Stop #21: Historical Survey Marker - East Base

Northeast of Cherryfield on Pea Ridge Road. Approach from either Cherryfield or Columbia Falls.

N 44°40’08” W 67°49’57”

Historical Survey Marker: This is the outer seaward edge of the ice-contact delta, at its eastern end. Just to the north, the line of trees and scattered large boulders mark the ice-contact position. From this location, the delta was built to a sea level approximately 250 feet above the present level. This edge of the delta displays one of the best examples of an elevated shoreline in the United States. The prominent shoreline is composed of the 20-foot wave-cut bluff and terrace, visible just below the road. The boundary between the two approximates the storm high-tide level. Below this is a descending series of beach ridges, offshore bars and subtle wave-eroded scarps formed as the sea level dropped. The landforms seen here are exceptionally well preserved. High, prominent shoreline exists on similar deltas along coastal Maine and New Brunswick.

Just off the roadway is a square granite base. This is a remnant of the 1853 monument marking the east end of the 5.5 mile-long Surveying Base Line Number Nine, at Epping. The 4.5-foot-tall marble obelisk that rested on this base has been destroyed. The other obelisk, marking the West Base of the line, is preserved in the Maine State Museum in Augusta. This line, measured within a fraction of an inch between two precisely located horizontal markers, was established in 1853 by the U.S. Coast Survey under the directorship of Alexander Dallas Bache, Benjamin Franklin’s grandson. Once accurately determined, the line served as the basis for establishing benchmarks for the mapping of the region by the triangulation surveying method.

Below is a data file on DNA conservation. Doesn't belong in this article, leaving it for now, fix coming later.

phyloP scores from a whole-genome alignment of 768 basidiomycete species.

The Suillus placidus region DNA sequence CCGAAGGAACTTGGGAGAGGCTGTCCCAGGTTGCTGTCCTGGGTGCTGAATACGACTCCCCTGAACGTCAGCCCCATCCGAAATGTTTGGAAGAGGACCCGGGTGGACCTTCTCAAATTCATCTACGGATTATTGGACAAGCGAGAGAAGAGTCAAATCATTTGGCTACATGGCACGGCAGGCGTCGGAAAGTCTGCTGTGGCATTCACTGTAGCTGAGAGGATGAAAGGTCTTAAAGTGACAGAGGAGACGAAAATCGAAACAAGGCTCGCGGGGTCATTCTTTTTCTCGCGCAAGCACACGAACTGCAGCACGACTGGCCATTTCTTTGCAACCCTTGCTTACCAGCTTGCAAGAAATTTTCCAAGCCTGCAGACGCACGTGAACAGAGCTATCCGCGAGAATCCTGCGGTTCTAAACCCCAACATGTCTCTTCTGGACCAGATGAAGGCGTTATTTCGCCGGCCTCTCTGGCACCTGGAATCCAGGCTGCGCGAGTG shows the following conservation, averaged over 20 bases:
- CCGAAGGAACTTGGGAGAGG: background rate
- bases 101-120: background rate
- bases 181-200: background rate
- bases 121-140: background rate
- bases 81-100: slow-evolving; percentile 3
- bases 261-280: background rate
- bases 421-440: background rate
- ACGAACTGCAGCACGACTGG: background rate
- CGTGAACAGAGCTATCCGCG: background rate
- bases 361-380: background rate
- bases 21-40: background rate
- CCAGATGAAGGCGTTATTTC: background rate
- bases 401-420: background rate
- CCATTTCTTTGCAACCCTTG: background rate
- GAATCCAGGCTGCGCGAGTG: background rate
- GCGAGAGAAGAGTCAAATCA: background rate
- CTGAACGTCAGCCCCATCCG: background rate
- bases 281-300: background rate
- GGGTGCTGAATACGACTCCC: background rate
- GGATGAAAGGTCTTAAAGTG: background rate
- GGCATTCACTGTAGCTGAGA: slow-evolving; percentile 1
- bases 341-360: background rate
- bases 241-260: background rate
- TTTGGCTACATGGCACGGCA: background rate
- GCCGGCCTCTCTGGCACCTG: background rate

The black and white image, featured left, is a scene during the survey of the base line in 1873. The distance of the line was measured with calibrated steel rods which were kept at a near constant temperature by insulation material seen in this lithograph.

Note: This is private property. These are commercial blueberry fields, do not walk on the blueberry fields, or pick berries. You are fully responsible for your own safety and for any damage to your property, and that of the owner by you while on site. Dirt roads are not suitable for large RVs.